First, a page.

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Creutzfeldt–Jakob disease in a Chinese patient with a novel seven extra-repeat insertion in PRNP
  1. X F Wang1,*,
  2. Y J Guo2,*,
  3. B Y Zhang3,
  4. W Q Zhao4,
  5. J M Gao5,
  6. Y Z Wan5,
  7. F Li5,
  8. J Han5,
  9. D X Wang6,
  10. X P Dong7
  1. 1State Key Laboratory for Infectious Disease Prevention and Control, National Institute for Viral Disease Prevention and Control, Chinese Center for Disease Control and Prevention, Beijing, China
  2. 2Department of Neurology, Beijing Friendship Hospital, Beijing, China
  3. 3State Key Laboratory for Infectious Disease Prevention and Control, National Institute for Viral Disease Prevention and Control, Chinese Center for Disease Control and Prevention, Beijing, China
  4. 4Department of Neurology, Beijing Friendship Hospital, Beijing, China
  5. 5State Key Laboratory for Infectious Disease Prevention and Control, National Institute for Viral Disease Prevention and Control, Chinese Center for Disease Control and Prevention, Beijing, China
  6. 6Department of Neurology, Beijing Friendship Hospital, Beijing, China
  7. 7State Key Laboratory for Infectious Disease Prevention and Control, National Institute for Viral Disease Prevention and Control, Chinese Center for Disease Control and Prevention, Beijing, China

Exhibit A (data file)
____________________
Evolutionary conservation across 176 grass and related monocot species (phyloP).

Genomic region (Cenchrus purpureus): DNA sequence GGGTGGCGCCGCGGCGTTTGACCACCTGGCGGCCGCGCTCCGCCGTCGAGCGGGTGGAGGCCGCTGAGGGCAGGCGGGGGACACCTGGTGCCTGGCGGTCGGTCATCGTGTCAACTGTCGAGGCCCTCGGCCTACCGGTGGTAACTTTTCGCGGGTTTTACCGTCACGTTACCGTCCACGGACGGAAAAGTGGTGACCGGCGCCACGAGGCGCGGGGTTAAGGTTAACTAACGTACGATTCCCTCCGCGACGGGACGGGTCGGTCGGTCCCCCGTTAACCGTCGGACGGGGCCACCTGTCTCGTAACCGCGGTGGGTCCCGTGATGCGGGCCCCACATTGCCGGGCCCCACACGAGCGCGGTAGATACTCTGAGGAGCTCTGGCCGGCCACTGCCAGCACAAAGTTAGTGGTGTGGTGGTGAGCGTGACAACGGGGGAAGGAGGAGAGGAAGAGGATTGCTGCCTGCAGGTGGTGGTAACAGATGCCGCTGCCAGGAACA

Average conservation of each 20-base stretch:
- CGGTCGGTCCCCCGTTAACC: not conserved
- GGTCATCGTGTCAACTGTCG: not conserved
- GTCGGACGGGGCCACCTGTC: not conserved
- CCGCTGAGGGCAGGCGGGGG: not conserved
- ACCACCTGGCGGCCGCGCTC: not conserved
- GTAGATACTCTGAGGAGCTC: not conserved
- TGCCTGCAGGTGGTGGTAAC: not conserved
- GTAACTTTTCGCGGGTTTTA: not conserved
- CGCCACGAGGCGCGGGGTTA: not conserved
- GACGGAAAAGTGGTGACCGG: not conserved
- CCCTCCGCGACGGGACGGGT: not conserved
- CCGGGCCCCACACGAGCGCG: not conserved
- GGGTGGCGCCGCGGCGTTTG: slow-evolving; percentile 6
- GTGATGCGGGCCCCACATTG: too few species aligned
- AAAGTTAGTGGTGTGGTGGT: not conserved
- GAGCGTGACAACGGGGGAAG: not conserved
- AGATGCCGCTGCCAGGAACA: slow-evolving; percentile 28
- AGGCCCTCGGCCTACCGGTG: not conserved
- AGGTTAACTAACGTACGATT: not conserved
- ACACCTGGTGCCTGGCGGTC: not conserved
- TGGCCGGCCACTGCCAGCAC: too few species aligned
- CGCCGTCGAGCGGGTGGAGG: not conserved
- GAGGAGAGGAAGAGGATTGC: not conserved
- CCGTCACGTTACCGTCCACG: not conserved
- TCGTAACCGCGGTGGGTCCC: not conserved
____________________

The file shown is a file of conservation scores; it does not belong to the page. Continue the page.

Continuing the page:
1. Correspondence to:
 Dr X P Dong
 State Key Laboratory for Infectious Disease Prevention and Control, National Institute for Viral Disease Control and Prevention, Chinese CDC, Ying-Xin Road 100, Beijing 100052, China; dongxp238{at}hotmail.com

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Familial transmissible spongiform encephalopathies comprise about 14% of all cases of transmissible spongiform encephalopathy in humans. We report on a patient with a definite diagnosis of familial Creutzfeldt–Jakob disease with an insertional mutation consisting of seven extra octapeptide repeats between codons 51 and 91 in the PRNP gene, associated with a genotype homozygotic for methionine at codon 129 and a novel coding change of the inserted octapeptide region.

Case report

A Chinese woman developed forgetfulness at the age of 44 years, which progressed into memory deterioration 2 years later. At age 48 years, she developed gait disturbance and was admitted to hospital. On neurological examination she presented with mild dysarthria, intellectual deterioration and cognitive dysfunction. All her extremities showed hypertonia and ataxia, and no pathological reflexes were elicited. Her general health condition was good, except for the narrowed interpalpebral fissure dimension in her left eye and poor visual acuity since childhood.

A general brain magnetic resonance image showed no remarkable changes. The first electroencephalogram showed slow wave …

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